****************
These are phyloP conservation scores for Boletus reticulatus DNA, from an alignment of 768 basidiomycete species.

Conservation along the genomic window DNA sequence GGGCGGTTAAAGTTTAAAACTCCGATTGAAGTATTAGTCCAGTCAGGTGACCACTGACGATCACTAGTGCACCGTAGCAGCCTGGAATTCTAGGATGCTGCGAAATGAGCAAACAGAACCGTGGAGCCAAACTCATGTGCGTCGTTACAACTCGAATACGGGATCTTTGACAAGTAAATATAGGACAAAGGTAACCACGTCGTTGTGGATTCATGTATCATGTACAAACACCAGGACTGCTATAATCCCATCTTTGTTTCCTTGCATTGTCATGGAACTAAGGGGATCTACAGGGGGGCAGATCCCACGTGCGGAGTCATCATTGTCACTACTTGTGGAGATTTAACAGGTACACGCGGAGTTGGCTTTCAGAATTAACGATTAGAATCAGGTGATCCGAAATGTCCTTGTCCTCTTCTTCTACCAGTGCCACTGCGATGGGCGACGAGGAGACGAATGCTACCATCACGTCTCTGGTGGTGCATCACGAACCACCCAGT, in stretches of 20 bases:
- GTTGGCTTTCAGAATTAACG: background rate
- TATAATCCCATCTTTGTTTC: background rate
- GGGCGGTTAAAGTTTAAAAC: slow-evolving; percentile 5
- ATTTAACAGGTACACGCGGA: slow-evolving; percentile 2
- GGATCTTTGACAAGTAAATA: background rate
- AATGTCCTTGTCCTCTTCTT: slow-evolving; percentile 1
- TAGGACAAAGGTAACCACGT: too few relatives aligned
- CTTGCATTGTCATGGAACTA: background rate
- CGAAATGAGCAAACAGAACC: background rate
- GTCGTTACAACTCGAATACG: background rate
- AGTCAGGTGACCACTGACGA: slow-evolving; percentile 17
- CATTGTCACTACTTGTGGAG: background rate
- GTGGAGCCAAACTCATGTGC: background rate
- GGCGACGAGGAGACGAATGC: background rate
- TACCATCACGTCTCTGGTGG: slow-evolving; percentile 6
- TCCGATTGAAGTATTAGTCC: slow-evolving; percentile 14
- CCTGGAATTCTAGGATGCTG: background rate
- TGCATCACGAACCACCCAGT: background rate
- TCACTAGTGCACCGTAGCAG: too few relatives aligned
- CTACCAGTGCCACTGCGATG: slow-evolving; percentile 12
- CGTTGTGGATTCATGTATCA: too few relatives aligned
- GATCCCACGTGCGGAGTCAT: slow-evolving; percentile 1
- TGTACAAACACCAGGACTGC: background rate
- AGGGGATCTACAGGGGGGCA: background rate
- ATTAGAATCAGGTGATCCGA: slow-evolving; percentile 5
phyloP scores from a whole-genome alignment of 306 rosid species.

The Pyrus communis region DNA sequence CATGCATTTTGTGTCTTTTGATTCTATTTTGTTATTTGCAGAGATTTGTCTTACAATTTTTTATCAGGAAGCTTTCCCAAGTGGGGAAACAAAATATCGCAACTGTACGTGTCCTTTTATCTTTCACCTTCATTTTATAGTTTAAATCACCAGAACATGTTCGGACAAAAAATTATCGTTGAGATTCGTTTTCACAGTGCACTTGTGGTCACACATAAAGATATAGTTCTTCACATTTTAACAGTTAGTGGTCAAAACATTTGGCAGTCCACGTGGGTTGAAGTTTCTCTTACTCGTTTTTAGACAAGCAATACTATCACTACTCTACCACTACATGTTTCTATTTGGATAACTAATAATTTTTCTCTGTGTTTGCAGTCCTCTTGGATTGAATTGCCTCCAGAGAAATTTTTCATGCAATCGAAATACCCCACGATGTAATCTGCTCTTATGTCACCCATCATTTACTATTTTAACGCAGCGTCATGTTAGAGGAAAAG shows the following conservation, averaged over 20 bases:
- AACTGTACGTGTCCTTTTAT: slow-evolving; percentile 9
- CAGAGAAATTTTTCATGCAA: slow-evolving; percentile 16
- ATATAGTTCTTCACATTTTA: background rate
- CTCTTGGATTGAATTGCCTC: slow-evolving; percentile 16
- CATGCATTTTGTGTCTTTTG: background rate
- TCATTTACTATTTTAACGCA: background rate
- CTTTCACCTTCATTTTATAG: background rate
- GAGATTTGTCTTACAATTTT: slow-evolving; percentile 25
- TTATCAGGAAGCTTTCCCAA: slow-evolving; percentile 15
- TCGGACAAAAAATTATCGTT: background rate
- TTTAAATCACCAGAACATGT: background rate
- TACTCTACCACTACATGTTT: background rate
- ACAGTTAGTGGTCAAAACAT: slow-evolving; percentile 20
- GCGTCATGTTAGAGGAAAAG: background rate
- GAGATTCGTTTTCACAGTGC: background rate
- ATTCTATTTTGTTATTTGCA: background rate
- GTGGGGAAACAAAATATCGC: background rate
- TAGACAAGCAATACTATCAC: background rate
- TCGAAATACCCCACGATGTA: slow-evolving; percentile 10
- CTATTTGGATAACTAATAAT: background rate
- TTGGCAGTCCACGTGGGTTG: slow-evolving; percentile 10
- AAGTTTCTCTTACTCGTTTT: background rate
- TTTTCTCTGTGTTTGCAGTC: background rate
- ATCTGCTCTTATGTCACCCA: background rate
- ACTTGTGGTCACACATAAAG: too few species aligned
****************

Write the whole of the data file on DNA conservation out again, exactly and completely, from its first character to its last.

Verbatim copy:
These are phyloP conservation scores for Boletus reticulatus DNA, from an alignment of 768 basidiomycete species.

Conservation along the genomic window DNA sequence GGGCGGTTAAAGTTTAAAACTCCGATTGAAGTATTAGTCCAGTCAGGTGACCACTGACGATCACTAGTGCACCGTAGCAGCCTGGAATTCTAGGATGCTGCGAAATGAGCAAACAGAACCGTGGAGCCAAACTCATGTGCGTCGTTACAACTCGAATACGGGATCTTTGACAAGTAAATATAGGACAAAGGTAACCACGTCGTTGTGGATTCATGTATCATGTACAAACACCAGGACTGCTATAATCCCATCTTTGTTTCCTTGCATTGTCATGGAACTAAGGGGATCTACAGGGGGGCAGATCCCACGTGCGGAGTCATCATTGTCACTACTTGTGGAGATTTAACAGGTACACGCGGAGTTGGCTTTCAGAATTAACGATTAGAATCAGGTGATCCGAAATGTCCTTGTCCTCTTCTTCTACCAGTGCCACTGCGATGGGCGACGAGGAGACGAATGCTACCATCACGTCTCTGGTGGTGCATCACGAACCACCCAGT, in stretches of 20 bases:
- GTTGGCTTTCAGAATTAACG: background rate
- TATAATCCCATCTTTGTTTC: background rate
- GGGCGGTTAAAGTTTAAAAC: slow-evolving; percentile 5
- ATTTAACAGGTACACGCGGA: slow-evolving; percentile 2
- GGATCTTTGACAAGTAAATA: background rate
- AATGTCCTTGTCCTCTTCTT: slow-evolving; percentile 1
- TAGGACAAAGGTAACCACGT: too few relatives aligned
- CTTGCATTGTCATGGAACTA: background rate
- CGAAATGAGCAAACAGAACC: background rate
- GTCGTTACAACTCGAATACG: background rate
- AGTCAGGTGACCACTGACGA: slow-evolving; percentile 17
- CATTGTCACTACTTGTGGAG: background rate
- GTGGAGCCAAACTCATGTGC: background rate
- GGCGACGAGGAGACGAATGC: background rate
- TACCATCACGTCTCTGGTGG: slow-evolving; percentile 6
- TCCGATTGAAGTATTAGTCC: slow-evolving; percentile 14
- CCTGGAATTCTAGGATGCTG: background rate
- TGCATCACGAACCACCCAGT: background rate
- TCACTAGTGCACCGTAGCAG: too few relatives aligned
- CTACCAGTGCCACTGCGATG: slow-evolving; percentile 12
- CGTTGTGGATTCATGTATCA: too few relatives aligned
- GATCCCACGTGCGGAGTCAT: slow-evolving; percentile 1
- TGTACAAACACCAGGACTGC: background rate
- AGGGGATCTACAGGGGGGCA: background rate
- ATTAGAATCAGGTGATCCGA: slow-evolving; percentile 5
phyloP scores from a whole-genome alignment of 306 rosid species.

The Pyrus communis region DNA sequence CATGCATTTTGTGTCTTTTGATTCTATTTTGTTATTTGCAGAGATTTGTCTTACAATTTTTTATCAGGAAGCTTTCCCAAGTGGGGAAACAAAATATCGCAACTGTACGTGTCCTTTTATCTTTCACCTTCATTTTATAGTTTAAATCACCAGAACATGTTCGGACAAAAAATTATCGTTGAGATTCGTTTTCACAGTGCACTTGTGGTCACACATAAAGATATAGTTCTTCACATTTTAACAGTTAGTGGTCAAAACATTTGGCAGTCCACGTGGGTTGAAGTTTCTCTTACTCGTTTTTAGACAAGCAATACTATCACTACTCTACCACTACATGTTTCTATTTGGATAACTAATAATTTTTCTCTGTGTTTGCAGTCCTCTTGGATTGAATTGCCTCCAGAGAAATTTTTCATGCAATCGAAATACCCCACGATGTAATCTGCTCTTATGTCACCCATCATTTACTATTTTAACGCAGCGTCATGTTAGAGGAAAAG shows the following conservation, averaged over 20 bases:
- AACTGTACGTGTCCTTTTAT: slow-evolving; percentile 9
- CAGAGAAATTTTTCATGCAA: slow-evolving; percentile 16
- ATATAGTTCTTCACATTTTA: background rate
- CTCTTGGATTGAATTGCCTC: slow-evolving; percentile 16
- CATGCATTTTGTGTCTTTTG: background rate
- TCATTTACTATTTTAACGCA: background rate
- CTTTCACCTTCATTTTATAG: background rate
- GAGATTTGTCTTACAATTTT: slow-evolving; percentile 25
- TTATCAGGAAGCTTTCCCAA: slow-evolving; percentile 15
- TCGGACAAAAAATTATCGTT: background rate
- TTTAAATCACCAGAACATGT: background rate
- TACTCTACCACTACATGTTT: background rate
- ACAGTTAGTGGTCAAAACAT: slow-evolving; percentile 20
- GCGTCATGTTAGAGGAAAAG: background rate
- GAGATTCGTTTTCACAGTGC: background rate
- ATTCTATTTTGTTATTTGCA: background rate
- GTGGGGAAACAAAATATCGC: background rate
- TAGACAAGCAATACTATCAC: background rate
- TCGAAATACCCCACGATGTA: slow-evolving; percentile 10
- CTATTTGGATAACTAATAAT: background rate
- TTGGCAGTCCACGTGGGTTG: slow-evolving; percentile 10
- AAGTTTCTCTTACTCGTTTT: background rate
- TTTTCTCTGTGTTTGCAGTC: background rate
- ATCTGCTCTTATGTCACCCA: background rate
- ACTTGTGGTCACACATAAAG: too few species aligned